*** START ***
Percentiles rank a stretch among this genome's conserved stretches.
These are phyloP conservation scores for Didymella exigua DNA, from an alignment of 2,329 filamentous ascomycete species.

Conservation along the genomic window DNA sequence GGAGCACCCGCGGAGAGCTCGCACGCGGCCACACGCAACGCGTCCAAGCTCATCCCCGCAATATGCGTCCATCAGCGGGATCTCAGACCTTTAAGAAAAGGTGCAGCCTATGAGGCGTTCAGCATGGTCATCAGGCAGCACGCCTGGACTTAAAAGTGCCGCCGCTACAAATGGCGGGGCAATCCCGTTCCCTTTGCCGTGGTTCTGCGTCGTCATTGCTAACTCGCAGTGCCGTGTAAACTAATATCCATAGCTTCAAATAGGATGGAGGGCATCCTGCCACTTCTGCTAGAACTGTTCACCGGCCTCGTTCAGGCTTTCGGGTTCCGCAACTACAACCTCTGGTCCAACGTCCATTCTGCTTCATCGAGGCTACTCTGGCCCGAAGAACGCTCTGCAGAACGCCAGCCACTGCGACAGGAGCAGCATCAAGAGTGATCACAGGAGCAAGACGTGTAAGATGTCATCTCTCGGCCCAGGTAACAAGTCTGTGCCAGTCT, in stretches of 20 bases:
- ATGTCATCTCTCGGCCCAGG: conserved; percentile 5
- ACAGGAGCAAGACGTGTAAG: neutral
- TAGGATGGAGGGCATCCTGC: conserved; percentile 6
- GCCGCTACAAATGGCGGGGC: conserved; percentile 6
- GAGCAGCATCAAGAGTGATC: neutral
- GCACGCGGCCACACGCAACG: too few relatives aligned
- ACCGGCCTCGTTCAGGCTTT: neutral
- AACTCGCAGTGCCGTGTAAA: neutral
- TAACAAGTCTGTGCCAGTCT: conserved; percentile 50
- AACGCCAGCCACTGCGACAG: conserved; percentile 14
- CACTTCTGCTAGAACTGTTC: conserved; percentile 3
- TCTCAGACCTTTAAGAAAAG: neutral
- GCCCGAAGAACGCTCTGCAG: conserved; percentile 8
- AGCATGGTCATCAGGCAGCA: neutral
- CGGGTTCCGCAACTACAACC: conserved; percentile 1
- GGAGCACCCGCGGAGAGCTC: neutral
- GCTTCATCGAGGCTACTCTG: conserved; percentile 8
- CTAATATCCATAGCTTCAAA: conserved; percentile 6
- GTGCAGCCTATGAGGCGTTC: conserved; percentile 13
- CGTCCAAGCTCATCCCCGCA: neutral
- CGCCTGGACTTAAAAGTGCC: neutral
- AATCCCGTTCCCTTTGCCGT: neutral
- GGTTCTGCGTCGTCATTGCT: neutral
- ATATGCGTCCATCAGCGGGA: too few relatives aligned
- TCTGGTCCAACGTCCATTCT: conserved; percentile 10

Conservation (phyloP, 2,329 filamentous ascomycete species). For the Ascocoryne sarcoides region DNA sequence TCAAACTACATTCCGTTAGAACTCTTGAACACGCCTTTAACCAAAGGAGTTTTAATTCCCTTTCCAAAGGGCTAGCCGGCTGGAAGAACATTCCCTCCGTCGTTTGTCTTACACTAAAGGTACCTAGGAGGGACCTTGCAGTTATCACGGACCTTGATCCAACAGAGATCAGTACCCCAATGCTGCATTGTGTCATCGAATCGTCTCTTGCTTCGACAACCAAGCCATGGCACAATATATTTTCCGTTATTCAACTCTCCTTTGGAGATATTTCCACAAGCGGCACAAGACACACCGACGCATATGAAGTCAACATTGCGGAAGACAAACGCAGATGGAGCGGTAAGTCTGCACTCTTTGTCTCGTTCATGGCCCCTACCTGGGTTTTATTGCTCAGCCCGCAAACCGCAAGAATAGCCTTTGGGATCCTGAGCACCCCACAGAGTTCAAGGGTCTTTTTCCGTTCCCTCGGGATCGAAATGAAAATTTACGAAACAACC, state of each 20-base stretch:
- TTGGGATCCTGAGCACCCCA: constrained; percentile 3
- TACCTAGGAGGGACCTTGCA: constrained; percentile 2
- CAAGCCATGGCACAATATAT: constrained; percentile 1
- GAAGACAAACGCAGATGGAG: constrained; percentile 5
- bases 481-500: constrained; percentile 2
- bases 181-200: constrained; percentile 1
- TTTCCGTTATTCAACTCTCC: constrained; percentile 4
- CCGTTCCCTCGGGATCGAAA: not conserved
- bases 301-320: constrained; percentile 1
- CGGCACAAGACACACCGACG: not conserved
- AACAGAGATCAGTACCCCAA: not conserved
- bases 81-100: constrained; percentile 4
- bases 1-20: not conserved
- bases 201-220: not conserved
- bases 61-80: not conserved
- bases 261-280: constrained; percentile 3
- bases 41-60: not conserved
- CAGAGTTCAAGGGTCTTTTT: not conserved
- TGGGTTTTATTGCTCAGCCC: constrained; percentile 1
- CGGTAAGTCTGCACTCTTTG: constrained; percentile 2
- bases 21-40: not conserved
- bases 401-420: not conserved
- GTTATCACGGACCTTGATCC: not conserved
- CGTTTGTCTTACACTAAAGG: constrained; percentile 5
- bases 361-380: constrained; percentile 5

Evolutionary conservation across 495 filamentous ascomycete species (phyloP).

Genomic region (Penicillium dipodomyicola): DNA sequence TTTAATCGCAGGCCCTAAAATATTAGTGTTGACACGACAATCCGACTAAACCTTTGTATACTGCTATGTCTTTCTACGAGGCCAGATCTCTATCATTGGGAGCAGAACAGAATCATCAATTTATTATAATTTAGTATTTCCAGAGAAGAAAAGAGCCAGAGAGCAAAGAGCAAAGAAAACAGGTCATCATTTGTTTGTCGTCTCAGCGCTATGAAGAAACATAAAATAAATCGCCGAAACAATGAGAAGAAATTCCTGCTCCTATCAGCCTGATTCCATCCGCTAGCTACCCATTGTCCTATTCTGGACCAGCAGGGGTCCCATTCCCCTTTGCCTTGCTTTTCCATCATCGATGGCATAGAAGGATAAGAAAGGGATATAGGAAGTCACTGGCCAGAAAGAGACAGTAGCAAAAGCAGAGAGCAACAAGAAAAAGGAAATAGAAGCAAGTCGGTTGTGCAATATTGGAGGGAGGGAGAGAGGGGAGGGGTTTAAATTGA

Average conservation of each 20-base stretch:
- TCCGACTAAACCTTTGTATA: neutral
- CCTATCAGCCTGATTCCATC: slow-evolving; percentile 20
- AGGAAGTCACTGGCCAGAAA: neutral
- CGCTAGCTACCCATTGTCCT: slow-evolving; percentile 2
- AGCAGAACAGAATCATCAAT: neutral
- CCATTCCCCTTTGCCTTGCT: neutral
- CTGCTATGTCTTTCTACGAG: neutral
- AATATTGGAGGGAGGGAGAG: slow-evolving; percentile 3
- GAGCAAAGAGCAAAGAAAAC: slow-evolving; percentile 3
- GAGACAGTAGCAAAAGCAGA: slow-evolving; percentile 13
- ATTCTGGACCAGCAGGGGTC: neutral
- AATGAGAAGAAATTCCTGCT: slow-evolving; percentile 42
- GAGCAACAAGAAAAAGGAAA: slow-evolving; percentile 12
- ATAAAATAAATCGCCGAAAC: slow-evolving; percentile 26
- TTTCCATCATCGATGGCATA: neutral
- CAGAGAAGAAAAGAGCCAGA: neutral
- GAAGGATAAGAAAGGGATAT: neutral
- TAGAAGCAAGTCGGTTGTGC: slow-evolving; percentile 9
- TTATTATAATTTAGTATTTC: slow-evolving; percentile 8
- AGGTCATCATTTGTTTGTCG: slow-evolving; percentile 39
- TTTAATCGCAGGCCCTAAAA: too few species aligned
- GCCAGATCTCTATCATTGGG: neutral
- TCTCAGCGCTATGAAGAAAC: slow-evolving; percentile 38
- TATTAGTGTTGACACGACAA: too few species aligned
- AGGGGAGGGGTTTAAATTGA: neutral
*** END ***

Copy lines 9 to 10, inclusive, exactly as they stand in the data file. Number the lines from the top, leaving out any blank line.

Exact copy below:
- GCACGCGGCCACACGCAACG: too few relatives aligned
- ACCGGCCTCGTTCAGGCTTT: neutral